Band's new-found status is thoroughly deserved
MANY young bands struggle to find an audience these days. Syd Arthur have managed to attract two. Rather like their spiritual brothers in Wolf People, the band formerly known as – titter ye not! – Grumpy Jumper are folky and jazzy enough to draw in the cooler-than-thou hipster demographic. But they're also sufficiently adventurous and musically accomplished to attract the attention of the burgeoning progressive rock scene. Somewhat to Syd Arthur's apparent bemusement, they now rub shoulders with ELP, Yes and Dream Theater in the prog press, where they're the recipients of extravagant praise.
It's a pleasure to report that this is thoroughly well-deserved. Seemingly styled by Through a Hedge Backwards, purveyors of free festival chic since 1971, the hairy quartet waste no time getting stuck into what is probably their best-known song, Edge of the Earth.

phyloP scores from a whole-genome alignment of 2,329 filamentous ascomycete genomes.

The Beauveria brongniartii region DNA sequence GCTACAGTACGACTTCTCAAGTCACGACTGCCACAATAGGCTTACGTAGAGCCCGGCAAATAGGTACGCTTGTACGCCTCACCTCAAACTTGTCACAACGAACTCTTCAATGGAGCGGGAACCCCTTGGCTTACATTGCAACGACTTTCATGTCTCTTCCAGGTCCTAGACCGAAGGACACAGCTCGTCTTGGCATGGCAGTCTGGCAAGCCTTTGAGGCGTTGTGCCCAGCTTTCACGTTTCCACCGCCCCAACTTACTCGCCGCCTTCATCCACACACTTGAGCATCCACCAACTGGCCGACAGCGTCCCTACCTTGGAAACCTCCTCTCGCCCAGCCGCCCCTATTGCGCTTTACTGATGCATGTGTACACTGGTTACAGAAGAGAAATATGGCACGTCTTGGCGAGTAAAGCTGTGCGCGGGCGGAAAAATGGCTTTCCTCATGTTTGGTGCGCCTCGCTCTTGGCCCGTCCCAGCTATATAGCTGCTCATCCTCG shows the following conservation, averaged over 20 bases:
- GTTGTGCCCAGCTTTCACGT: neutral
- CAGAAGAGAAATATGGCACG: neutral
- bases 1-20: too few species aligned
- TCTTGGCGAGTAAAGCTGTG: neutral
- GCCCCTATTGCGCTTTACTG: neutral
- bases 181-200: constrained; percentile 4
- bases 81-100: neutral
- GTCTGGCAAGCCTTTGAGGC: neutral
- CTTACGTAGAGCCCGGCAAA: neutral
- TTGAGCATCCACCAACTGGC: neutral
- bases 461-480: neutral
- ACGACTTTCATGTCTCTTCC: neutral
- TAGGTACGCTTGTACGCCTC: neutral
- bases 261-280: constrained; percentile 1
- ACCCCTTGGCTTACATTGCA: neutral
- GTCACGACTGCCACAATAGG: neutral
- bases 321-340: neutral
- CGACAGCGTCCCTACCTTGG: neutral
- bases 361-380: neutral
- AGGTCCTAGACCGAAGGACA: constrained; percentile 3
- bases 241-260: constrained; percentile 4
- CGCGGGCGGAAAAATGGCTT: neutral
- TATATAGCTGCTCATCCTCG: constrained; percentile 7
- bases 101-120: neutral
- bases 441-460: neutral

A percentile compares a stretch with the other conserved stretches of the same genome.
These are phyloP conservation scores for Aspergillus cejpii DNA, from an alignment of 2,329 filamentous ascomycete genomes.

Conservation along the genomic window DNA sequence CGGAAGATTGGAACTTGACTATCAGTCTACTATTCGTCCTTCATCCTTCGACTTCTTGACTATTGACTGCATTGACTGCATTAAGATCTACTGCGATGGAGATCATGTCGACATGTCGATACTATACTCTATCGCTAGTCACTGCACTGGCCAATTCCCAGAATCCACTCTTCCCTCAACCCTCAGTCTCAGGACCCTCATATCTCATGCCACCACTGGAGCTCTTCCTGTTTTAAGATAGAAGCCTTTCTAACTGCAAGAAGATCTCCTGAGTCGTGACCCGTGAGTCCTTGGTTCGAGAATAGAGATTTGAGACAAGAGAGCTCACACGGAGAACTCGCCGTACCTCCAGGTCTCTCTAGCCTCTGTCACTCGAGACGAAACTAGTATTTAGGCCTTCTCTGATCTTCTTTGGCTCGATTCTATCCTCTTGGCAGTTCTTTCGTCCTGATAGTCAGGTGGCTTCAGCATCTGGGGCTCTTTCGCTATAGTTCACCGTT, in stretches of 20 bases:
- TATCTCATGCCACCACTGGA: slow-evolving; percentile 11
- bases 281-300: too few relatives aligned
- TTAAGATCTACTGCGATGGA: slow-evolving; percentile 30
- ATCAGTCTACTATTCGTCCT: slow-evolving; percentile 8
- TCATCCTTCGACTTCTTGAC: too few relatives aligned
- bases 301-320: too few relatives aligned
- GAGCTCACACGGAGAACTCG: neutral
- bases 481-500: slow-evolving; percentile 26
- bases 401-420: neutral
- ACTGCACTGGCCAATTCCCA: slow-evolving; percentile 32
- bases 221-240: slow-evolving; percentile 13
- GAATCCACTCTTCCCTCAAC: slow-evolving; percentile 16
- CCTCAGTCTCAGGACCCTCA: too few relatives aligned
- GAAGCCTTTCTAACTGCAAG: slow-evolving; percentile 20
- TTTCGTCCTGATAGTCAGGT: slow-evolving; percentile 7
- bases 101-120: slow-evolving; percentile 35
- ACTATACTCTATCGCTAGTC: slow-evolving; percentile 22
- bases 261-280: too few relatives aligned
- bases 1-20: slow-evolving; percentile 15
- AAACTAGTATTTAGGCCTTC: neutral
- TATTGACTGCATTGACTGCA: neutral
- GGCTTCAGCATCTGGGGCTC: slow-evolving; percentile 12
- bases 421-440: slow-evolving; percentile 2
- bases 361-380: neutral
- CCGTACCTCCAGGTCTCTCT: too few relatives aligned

This showcases all their strengths in one compact four-minute package: jazzy, staccato violin; twisty time signatures; and bucolic lead vocals augmented by effective three-part harmonies.
Despite their protestations, there's no getting away from the fact that this sounds very much like early Caravan and mid-period Soft Machine, with a dash of the ferociously adventurous Gentle Giant chucked in for good measure.
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A tight rhythm section, fully capable of bringing the funk as well as coping with those tricky time changes, forms a sturdy bedrock for Liam Magill's effortlessly complex guitar work and the multi-instrumental talents of keyboard/ mandolin/ violin player Raven Bush.
Oh, and Mornings Calling includes the best use of whistling since Wind of Change. Given the hype that Tame Impala are currently receiving, there's no reason why Syd Arthur shouldn't grab their place in the mainstream media spotlight. o it.